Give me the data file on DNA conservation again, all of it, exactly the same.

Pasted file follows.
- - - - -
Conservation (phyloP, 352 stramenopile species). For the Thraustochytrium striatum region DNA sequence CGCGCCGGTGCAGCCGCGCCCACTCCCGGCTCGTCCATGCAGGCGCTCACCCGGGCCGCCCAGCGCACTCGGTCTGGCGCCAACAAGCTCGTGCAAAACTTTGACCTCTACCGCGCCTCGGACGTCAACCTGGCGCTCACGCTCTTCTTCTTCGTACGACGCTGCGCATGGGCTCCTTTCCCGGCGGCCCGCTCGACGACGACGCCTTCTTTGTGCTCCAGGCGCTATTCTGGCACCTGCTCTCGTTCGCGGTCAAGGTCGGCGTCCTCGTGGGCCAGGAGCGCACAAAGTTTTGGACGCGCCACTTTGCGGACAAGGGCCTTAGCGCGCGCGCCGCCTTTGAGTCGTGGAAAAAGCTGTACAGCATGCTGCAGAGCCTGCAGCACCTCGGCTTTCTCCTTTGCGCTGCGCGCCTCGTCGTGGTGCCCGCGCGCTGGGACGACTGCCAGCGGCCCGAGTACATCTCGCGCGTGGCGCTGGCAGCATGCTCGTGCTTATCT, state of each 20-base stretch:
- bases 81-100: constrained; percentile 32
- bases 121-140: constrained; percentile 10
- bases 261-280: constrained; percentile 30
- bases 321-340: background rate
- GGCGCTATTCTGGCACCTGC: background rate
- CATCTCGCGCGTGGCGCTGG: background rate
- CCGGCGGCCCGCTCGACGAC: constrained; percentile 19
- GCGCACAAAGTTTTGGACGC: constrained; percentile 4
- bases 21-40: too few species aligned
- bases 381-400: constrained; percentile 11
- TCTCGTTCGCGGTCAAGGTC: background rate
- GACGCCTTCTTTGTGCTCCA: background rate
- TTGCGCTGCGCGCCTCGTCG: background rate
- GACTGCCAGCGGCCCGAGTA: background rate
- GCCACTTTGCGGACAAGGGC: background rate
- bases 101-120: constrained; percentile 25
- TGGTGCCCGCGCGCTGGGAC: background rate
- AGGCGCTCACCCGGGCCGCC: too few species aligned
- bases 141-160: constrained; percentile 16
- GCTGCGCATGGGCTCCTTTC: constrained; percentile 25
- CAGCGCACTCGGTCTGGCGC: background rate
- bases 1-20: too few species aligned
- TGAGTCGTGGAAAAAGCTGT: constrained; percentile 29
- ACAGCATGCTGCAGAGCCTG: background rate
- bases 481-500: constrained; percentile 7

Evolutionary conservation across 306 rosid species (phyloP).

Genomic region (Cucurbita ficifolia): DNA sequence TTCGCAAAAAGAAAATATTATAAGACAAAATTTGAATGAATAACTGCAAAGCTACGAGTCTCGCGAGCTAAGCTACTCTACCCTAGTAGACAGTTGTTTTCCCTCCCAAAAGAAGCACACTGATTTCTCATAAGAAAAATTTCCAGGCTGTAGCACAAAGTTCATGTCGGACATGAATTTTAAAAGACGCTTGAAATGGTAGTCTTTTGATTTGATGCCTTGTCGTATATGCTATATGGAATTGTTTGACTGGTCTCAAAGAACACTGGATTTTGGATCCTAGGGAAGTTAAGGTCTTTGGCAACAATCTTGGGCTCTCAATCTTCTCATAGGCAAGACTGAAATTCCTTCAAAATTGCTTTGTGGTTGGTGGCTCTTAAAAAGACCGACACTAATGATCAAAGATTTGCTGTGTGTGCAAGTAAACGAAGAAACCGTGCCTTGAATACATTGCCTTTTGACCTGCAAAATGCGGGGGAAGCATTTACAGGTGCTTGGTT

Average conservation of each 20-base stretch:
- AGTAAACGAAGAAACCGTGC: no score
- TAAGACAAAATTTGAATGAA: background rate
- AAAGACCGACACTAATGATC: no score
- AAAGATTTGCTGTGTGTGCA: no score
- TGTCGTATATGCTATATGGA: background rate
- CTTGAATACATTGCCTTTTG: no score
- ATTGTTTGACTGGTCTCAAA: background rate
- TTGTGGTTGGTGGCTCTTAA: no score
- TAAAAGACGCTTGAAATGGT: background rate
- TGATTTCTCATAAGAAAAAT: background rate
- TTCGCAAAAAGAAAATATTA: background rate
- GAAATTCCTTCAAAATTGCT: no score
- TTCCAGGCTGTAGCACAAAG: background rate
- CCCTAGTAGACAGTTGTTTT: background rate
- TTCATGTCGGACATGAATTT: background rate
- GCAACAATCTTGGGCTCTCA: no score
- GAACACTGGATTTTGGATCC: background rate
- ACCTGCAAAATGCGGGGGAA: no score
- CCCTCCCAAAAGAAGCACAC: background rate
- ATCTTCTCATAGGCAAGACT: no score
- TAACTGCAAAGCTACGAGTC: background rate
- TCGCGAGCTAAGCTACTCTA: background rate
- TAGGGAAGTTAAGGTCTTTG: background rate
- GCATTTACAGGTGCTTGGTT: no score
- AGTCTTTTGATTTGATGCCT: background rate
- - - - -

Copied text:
Conservation (phyloP, 352 stramenopile species). For the Thraustochytrium striatum region DNA sequence CGCGCCGGTGCAGCCGCGCCCACTCCCGGCTCGTCCATGCAGGCGCTCACCCGGGCCGCCCAGCGCACTCGGTCTGGCGCCAACAAGCTCGTGCAAAACTTTGACCTCTACCGCGCCTCGGACGTCAACCTGGCGCTCACGCTCTTCTTCTTCGTACGACGCTGCGCATGGGCTCCTTTCCCGGCGGCCCGCTCGACGACGACGCCTTCTTTGTGCTCCAGGCGCTATTCTGGCACCTGCTCTCGTTCGCGGTCAAGGTCGGCGTCCTCGTGGGCCAGGAGCGCACAAAGTTTTGGACGCGCCACTTTGCGGACAAGGGCCTTAGCGCGCGCGCCGCCTTTGAGTCGTGGAAAAAGCTGTACAGCATGCTGCAGAGCCTGCAGCACCTCGGCTTTCTCCTTTGCGCTGCGCGCCTCGTCGTGGTGCCCGCGCGCTGGGACGACTGCCAGCGGCCCGAGTACATCTCGCGCGTGGCGCTGGCAGCATGCTCGTGCTTATCT, state of each 20-base stretch:
- bases 81-100: constrained; percentile 32
- bases 121-140: constrained; percentile 10
- bases 261-280: constrained; percentile 30
- bases 321-340: background rate
- GGCGCTATTCTGGCACCTGC: background rate
- CATCTCGCGCGTGGCGCTGG: background rate
- CCGGCGGCCCGCTCGACGAC: constrained; percentile 19
- GCGCACAAAGTTTTGGACGC: constrained; percentile 4
- bases 21-40: too few species aligned
- bases 381-400: constrained; percentile 11
- TCTCGTTCGCGGTCAAGGTC: background rate
- GACGCCTTCTTTGTGCTCCA: background rate
- TTGCGCTGCGCGCCTCGTCG: background rate
- GACTGCCAGCGGCCCGAGTA: background rate
- GCCACTTTGCGGACAAGGGC: background rate
- bases 101-120: constrained; percentile 25
- TGGTGCCCGCGCGCTGGGAC: background rate
- AGGCGCTCACCCGGGCCGCC: too few species aligned
- bases 141-160: constrained; percentile 16
- GCTGCGCATGGGCTCCTTTC: constrained; percentile 25
- CAGCGCACTCGGTCTGGCGC: background rate
- bases 1-20: too few species aligned
- TGAGTCGTGGAAAAAGCTGT: constrained; percentile 29
- ACAGCATGCTGCAGAGCCTG: background rate
- bases 481-500: constrained; percentile 7

Evolutionary conservation across 306 rosid species (phyloP).

Genomic region (Cucurbita ficifolia): DNA sequence TTCGCAAAAAGAAAATATTATAAGACAAAATTTGAATGAATAACTGCAAAGCTACGAGTCTCGCGAGCTAAGCTACTCTACCCTAGTAGACAGTTGTTTTCCCTCCCAAAAGAAGCACACTGATTTCTCATAAGAAAAATTTCCAGGCTGTAGCACAAAGTTCATGTCGGACATGAATTTTAAAAGACGCTTGAAATGGTAGTCTTTTGATTTGATGCCTTGTCGTATATGCTATATGGAATTGTTTGACTGGTCTCAAAGAACACTGGATTTTGGATCCTAGGGAAGTTAAGGTCTTTGGCAACAATCTTGGGCTCTCAATCTTCTCATAGGCAAGACTGAAATTCCTTCAAAATTGCTTTGTGGTTGGTGGCTCTTAAAAAGACCGACACTAATGATCAAAGATTTGCTGTGTGTGCAAGTAAACGAAGAAACCGTGCCTTGAATACATTGCCTTTTGACCTGCAAAATGCGGGGGAAGCATTTACAGGTGCTTGGTT

Average conservation of each 20-base stretch:
- AGTAAACGAAGAAACCGTGC: no score
- TAAGACAAAATTTGAATGAA: background rate
- AAAGACCGACACTAATGATC: no score
- AAAGATTTGCTGTGTGTGCA: no score
- TGTCGTATATGCTATATGGA: background rate
- CTTGAATACATTGCCTTTTG: no score
- ATTGTTTGACTGGTCTCAAA: background rate
- TTGTGGTTGGTGGCTCTTAA: no score
- TAAAAGACGCTTGAAATGGT: background rate
- TGATTTCTCATAAGAAAAAT: background rate
- TTCGCAAAAAGAAAATATTA: background rate
- GAAATTCCTTCAAAATTGCT: no score
- TTCCAGGCTGTAGCACAAAG: background rate
- CCCTAGTAGACAGTTGTTTT: background rate
- TTCATGTCGGACATGAATTT: background rate
- GCAACAATCTTGGGCTCTCA: no score
- GAACACTGGATTTTGGATCC: background rate
- ACCTGCAAAATGCGGGGGAA: no score
- CCCTCCCAAAAGAAGCACAC: background rate
- ATCTTCTCATAGGCAAGACT: no score
- TAACTGCAAAGCTACGAGTC: background rate
- TCGCGAGCTAAGCTACTCTA: background rate
- TAGGGAAGTTAAGGTCTTTG: background rate
- GCATTTACAGGTGCTTGGTT: no score
- AGTCTTTTGATTTGATGCCT: background rate